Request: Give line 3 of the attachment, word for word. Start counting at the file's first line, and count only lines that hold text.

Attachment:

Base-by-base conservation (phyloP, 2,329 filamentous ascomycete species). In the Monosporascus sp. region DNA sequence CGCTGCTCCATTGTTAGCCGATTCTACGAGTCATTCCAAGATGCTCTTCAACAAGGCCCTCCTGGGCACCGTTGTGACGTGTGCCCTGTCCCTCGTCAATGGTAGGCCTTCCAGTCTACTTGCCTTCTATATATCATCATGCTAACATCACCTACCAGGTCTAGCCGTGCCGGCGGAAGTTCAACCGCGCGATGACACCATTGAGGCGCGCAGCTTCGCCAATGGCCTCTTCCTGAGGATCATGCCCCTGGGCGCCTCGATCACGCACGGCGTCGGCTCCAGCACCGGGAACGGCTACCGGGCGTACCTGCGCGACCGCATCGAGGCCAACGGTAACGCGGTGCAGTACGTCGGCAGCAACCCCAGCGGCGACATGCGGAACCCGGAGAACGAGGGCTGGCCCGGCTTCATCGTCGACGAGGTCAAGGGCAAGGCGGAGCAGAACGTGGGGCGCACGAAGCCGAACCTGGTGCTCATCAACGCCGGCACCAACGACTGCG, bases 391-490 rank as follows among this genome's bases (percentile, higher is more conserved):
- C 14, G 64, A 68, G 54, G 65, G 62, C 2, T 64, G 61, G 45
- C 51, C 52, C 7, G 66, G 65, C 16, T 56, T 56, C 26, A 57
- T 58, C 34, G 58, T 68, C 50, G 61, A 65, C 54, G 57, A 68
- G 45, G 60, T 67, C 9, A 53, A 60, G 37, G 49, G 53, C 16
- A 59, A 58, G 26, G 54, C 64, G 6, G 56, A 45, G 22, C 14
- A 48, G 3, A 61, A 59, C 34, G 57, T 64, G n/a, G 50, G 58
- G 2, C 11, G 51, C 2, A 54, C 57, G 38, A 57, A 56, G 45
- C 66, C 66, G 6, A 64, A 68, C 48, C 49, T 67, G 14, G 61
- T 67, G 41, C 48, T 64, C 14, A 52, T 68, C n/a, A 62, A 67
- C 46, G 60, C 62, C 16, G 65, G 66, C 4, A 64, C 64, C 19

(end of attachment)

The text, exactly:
- C 51, C 52, C 7, G 66, G 65, C 16, T 56, T 56, C 26, A 57